In movie annals 1993 ranks as one of the richest years for major male actors to have engaged in catharsis: Jeff Bridges in Fearless; Liam Neeson in Schindler’s List; Tom Hanks and Denzel Washington in Philadelphia and Anthony Hopkins in Shadowlands. The greater astonishment in this last one is not that Hopkins as C.S. Lewis, the triple threat writer of highly admired Christianity apologetics, Christian-based science fiction and children’s fantasy, could deliver the kind of performance he does, but that he did. This is a performance long coming—the kind of self-exposure of an ex-boozing actor connecting with the audience that a practicing alcoholic or drug addict often can’t accomplish. It’s all the more amazing because he did the role at around the same time he did The Silence of the Lambs, Howards End and the megabore Remains of the Day wherein he checks his inner-most shakes at the door. While I didn’t much care for those demonstrations of what could be achieved in boozlessness, he’s on an acting high, pent-up by the reserves of energy. Sometimes cleaned up lushes and dopers don’t become better actors, they lose their “edge,” and a prime example is William Hurt who, at this writing, remains fundamentally a bore. (How he managed an emotional recharge in The Plague while otherwise continuing to look in other movies as if he’s pouting about sobriety is confounding; conversely, there’s hugger-mugger Philip Seymour Hoffman.) Since 1968, Hopkins has worked every year, sometimes two or more roles per year, except in 1986. The longevity is commendable, but that won’t dismiss a current assessment: excluding Nixon and Hitchcock, he’s been abusing his prerogative to do too many junk movies strictly for the money and, having exhausted his methods to keep us interested, we may never want to see another. That’s why Shadowlands shouldn’t be missed.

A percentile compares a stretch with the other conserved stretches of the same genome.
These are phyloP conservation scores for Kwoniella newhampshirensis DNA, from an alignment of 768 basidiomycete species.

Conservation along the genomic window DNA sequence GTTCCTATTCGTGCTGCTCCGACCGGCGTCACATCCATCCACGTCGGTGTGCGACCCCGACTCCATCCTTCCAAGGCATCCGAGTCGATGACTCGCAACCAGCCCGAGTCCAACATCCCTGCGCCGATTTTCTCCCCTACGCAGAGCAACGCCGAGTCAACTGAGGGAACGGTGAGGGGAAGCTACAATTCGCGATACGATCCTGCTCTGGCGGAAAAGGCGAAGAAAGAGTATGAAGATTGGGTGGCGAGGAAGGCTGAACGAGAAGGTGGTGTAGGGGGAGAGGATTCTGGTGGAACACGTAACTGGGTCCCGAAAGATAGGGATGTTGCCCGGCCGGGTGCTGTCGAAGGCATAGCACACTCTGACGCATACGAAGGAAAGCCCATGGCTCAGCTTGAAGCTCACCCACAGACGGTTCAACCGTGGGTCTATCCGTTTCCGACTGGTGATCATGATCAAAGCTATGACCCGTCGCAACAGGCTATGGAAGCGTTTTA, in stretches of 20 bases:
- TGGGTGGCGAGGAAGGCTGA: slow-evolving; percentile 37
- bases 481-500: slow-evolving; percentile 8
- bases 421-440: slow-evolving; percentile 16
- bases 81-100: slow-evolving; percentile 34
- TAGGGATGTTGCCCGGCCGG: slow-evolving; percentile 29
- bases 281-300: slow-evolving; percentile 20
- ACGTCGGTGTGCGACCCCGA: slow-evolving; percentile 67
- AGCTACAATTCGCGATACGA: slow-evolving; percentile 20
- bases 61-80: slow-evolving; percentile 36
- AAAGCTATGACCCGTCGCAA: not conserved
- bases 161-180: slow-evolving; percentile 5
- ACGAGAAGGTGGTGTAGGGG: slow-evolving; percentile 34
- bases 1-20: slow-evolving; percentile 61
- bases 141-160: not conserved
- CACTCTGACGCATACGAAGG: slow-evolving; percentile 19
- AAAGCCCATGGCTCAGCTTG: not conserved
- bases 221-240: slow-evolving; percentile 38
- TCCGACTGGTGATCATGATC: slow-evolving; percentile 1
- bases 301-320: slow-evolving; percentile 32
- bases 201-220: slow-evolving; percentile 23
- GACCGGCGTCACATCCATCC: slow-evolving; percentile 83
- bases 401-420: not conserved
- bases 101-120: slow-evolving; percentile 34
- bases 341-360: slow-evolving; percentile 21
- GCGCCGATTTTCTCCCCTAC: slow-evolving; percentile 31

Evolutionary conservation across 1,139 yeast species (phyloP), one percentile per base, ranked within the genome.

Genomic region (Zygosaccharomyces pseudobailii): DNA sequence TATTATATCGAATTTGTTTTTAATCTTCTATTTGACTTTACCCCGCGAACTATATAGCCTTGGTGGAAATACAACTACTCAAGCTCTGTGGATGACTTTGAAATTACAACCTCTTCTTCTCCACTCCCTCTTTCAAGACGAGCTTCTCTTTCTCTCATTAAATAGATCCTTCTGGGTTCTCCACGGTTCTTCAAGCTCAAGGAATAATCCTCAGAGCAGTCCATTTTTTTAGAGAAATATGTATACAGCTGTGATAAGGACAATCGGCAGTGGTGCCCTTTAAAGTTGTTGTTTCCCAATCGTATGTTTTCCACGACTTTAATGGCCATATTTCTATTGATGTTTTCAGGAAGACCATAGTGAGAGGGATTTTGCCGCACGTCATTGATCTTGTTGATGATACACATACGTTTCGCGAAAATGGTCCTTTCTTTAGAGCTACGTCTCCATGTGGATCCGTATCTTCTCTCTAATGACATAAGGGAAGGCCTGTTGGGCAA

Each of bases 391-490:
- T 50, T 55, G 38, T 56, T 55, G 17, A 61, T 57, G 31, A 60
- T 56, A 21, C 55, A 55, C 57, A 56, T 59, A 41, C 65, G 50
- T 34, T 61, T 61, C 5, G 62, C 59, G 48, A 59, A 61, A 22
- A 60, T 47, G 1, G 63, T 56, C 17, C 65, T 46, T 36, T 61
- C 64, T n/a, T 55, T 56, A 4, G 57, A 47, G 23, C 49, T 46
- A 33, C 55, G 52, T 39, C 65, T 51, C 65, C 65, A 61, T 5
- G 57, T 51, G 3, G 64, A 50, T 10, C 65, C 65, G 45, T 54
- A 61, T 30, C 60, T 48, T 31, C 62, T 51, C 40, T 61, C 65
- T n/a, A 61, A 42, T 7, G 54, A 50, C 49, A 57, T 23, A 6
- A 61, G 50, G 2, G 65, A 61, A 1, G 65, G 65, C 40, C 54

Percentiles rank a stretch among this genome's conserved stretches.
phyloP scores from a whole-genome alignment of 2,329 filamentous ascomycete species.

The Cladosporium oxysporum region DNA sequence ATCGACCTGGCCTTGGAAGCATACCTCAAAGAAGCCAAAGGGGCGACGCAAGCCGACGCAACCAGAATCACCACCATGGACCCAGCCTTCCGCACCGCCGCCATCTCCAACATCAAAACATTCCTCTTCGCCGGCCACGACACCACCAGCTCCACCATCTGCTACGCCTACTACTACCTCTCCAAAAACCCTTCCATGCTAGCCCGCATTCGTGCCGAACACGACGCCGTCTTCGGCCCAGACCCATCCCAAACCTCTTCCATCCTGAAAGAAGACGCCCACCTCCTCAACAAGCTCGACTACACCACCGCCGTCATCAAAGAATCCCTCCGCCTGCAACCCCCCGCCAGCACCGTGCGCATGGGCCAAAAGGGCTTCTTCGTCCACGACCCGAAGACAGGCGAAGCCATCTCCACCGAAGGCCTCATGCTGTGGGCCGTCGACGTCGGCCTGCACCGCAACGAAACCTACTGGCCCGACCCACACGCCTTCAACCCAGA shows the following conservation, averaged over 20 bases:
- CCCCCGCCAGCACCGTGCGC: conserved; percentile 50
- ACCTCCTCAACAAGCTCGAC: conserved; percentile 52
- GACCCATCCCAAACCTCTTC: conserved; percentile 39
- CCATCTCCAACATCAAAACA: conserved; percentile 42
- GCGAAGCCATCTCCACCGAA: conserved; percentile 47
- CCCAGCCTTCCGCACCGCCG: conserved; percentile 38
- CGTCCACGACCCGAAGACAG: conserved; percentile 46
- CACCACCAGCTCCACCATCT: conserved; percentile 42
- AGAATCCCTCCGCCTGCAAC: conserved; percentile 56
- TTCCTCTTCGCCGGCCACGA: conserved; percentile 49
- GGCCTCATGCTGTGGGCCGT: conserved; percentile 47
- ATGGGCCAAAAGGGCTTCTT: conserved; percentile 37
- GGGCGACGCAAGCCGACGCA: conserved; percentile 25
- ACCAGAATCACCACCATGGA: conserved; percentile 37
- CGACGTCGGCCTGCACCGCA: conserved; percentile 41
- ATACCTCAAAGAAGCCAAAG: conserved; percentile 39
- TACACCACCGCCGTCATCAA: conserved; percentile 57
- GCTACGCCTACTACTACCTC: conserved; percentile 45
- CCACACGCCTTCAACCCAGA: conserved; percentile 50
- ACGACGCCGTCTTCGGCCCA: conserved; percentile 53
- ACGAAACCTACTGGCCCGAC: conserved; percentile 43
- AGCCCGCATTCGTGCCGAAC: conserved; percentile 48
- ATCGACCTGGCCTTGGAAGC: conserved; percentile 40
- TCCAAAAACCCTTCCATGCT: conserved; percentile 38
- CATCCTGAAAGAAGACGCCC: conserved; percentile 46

The frequent monotony of Hopkins is nowhere to be found in Hopkins’ C.S. Lewis, a role which could easily become sanctimonious, sticky, or worse, a Malcolm Muggeridge bliss-out. Born in Belfast, Lewis was educated at Oxford University, accepted there as a fellow after graduating with degrees in philosophy, ancient history, in Latin and Greek literature, and along the way took on the Greek language. He was only 38 when his Allegory of Love: A Study in Medieval Tradition, about love as a central theme in the literature of the Middle Ages, established his reputation within the intelligentsia. His career as an author actually began a bit earlier with two books of poetry, Spirits in Bondage: A Cycle of Lyrics and Dymer, published under the pseudonym Clive Hamilton. Not until Lewis turned Christian science fiction writer, with the classic Out of the Silent Planet in 1938, did he reach a larger audience: eventually to be known as The Perelandra Trilogy, with Perelandra and That Hideous Strength completing the trio, the initial story is about a planet—our own—that is silent because it had fallen from the grace of God. Early into Lewis’ youthful rebellion, he was a practicing non-believer, brought on by the premature death of his mother from cancer when he was a boy, and reinforced by an atheist Scottish schoolmaster and Lewis’ own formidable learning at Oxford. Detailing his conversion in his poignantly titled autobiography Surprised by Joy, the most important point also seems the most simple: through logic and reasoning, he believed common sense dictated a fourth dimension—God. It made sense to believe in the comfort of hope that something or someone awaits us after death than conceding to the sterility, the nothingness, of disbelief. By 1944, in Beyond Personality, he was penning embracing defenses of Christianity—to his own surprise, admired by agnostics and atheists—and he became so popular that the BBC gave him time to lecture over the radio during World War II. Two more collections of his essays followed: Miracles in 1947, and Mere Christianity in 1952. Considered by some his best novel, 1942’s The Screwtape Letters is a sardonic tale set in W.W.II about a devil—an Undersecretary of the Infernal Lowerarchy—teaching his nephew the ways and means of temptation. Lewis wasn’t particularly happy that he became famous after the book’s publication because he thought some of his other books were more worthy. The public, however, was much impressed by his writing style, his fluency with the language, and, most of all, his unbounded imagination, given encouragement by the Inklings, a group he formed with J.R.R. Tolkien, who would gather to read each other’s manuscripts in progress. To Lewis’ chagrin, only Allegory had the captivating, if not show-off effects of creative word play, while his other scholarly, syncretic nonfiction works, of which there are close to three dozen, were considered staid, formal, lacking no shortage of his customary erudition but absent stylish mode. His most acclaimed and widely-read work is of course his series of children’s books known as The Chronicles of Narnia. (The attics so prevalent in these writings come right out of Lewis’s and his brother’s childhood. And regardless of their long friendship, and his own devotion to Roman Catholicism, Tolkien found the Narnia books too simple, too Christian.) Throughout these years, Lewis remained single and, with less than a handful of opposite sex encounters that give no hint to sexual activity, likely celibate. He would have most probably remained a bachelor had not one day an American poet-fan asked to meet him. Lewis died from a heart attack (after a long bout with heart and kidney problems) in 1963, on the very day John Kennedy was assassinated and Aldous Huxley succumbed to a drug overdose.